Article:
Five Finger Death Punch is back for more with their seventh album: And Justice for None. The record is an enjoyable, angst ridden romp that will please Knuckleheads and metal fans. The band employs the same formula that made them a success, however they don’t reach all that far into new territory. Rest assured, the album is filled with items that have become common place for a Five Finger record: slick guitar work, thunderous drumming and Ivan Moody’s gravelly, yet soothing voice.
I have been a big fan of Five Finger Death Punch for years. I find the tone of their music is alluring. Their songs are overflowing with passion and energy. This spirited music is fun to play loudly in the car and, overtime it has helped me process a variety of emotions. So far, this record is no exception. This record is strong and fun. Additionally, it is sprinkled with some much-needed dashes of maturity that were absent in their previous album, I’ve Got Your Six.
And Justice for None fits well within the “Death Punch sound”. The record features a wall of sound that is thoroughly soaked in their trademark attitude. Ivan Moody laments about a variety of topics as the band alternates from thick metal chords to power ballads.
Arguably, Fiver Finger Death Punch’s secret weapon are wicked power ballads dripping with emotion. As always, these tunes are a wonderful blend of soaring guitar solos and lyrics that cut deep. “I Refuse” seems to be a front runner in this arena, as it was one of the songs listed on the little sticker that comes on the front of the album. Also, I think it is worth mentioning, this track has an acoustic guitar solo. “When the Seasons Changes”, one of the songs that was released before the album, is another track that may prove popular. However, my favorite is the closing song of the regular version of the disc: “Will the Sun Ever Rise”.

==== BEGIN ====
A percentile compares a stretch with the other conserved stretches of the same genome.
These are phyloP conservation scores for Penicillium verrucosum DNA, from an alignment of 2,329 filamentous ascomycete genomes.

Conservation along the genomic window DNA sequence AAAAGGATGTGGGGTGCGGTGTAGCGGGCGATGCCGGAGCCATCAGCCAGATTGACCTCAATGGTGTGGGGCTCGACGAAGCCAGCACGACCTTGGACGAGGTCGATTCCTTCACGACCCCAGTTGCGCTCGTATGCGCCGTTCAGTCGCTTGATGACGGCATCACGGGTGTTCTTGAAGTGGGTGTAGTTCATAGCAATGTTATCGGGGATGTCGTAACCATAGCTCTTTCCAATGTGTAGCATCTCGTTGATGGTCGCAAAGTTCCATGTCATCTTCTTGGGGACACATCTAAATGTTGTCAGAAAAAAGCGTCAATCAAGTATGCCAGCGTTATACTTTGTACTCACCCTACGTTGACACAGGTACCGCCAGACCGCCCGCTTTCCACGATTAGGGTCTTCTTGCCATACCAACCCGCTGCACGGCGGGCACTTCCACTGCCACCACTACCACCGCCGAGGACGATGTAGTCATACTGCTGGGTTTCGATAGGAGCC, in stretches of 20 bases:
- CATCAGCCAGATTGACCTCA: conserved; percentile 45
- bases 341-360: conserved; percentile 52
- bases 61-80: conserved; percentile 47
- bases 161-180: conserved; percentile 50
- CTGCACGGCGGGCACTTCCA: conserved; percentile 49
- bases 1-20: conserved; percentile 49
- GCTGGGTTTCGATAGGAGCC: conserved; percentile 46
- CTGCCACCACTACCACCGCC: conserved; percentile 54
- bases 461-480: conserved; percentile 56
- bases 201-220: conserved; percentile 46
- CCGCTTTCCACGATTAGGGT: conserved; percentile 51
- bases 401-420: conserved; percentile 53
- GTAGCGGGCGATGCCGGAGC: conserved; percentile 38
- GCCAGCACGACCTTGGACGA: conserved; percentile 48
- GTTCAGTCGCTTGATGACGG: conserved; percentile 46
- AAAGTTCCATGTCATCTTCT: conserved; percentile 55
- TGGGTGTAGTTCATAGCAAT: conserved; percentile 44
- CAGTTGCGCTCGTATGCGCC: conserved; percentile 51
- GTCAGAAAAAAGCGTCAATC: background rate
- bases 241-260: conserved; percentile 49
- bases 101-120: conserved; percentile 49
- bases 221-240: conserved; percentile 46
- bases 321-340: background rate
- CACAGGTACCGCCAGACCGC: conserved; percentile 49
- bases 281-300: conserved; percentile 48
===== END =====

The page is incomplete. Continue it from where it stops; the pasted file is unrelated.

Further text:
There is plenty of metal to go around. Like any good Five Finger album, most of the record is comprised of raging tunes. Broadly speaking, the band doesn’t offer anything new. Of course, they changed the lyrics, chords and rhythms. However, the formula is largely the same. However, there are some differences. Ivan Moody uses different vocal styles on some songs. For example, “Rock Bottom” and “Sham Pain” his voice sounds bouncy. Oddly enough, this works really well with the bands style.
There are moments when the album feels raw. This comes across best with Ivan Moody’s vocals. Other times, this shines through on a guitar riff. This a change in the band’s style. Usually this type of sound is not incorporated in their albums. I feel it adds some strength to the record. Not only does it diversify the sound and add another layer to the music, it makes it feel more passionate and strained.
There are numerous songs that I would consider “take away” tracks. So far, nearly half the album falls into this category. In time, however, my feelings may change as I come to know the album better.
Without a doubt the songs released before the record dropped are worth seeking out and listening to. “Trouble”, “Fake”, “Sham Pain” and “When the Seasons Change”. The band’s dark cover of The Offspring’s hit “Gone Away” is also worth looking into, especially if you like Five Finger’s slower tunes.
Five Finger Death Punch covered another song, in addition to “Gone Away”. “Blue on Black” is originally a bluesy rock track by Kenny Wayne Shepard. The band sprinkled their heavy metal charm of this song as Ivan Moody approaches, though never reaches, something similar to a country twang. I would recommend this song, especially to those who are interested in covers or have enjoyed the band’s other covers.
In the End
And Justice for None falls short of being Five Finger Death Punch’s best record, however it is certainly not their worst. You can read my ranking of the band’s albums here. I have updated them to include And Justice for None. While it isn’t a perfect album, nor is it their best, the record is worth investigating. Like the rest of their discs it is very fun, even though it is drenched in heartache.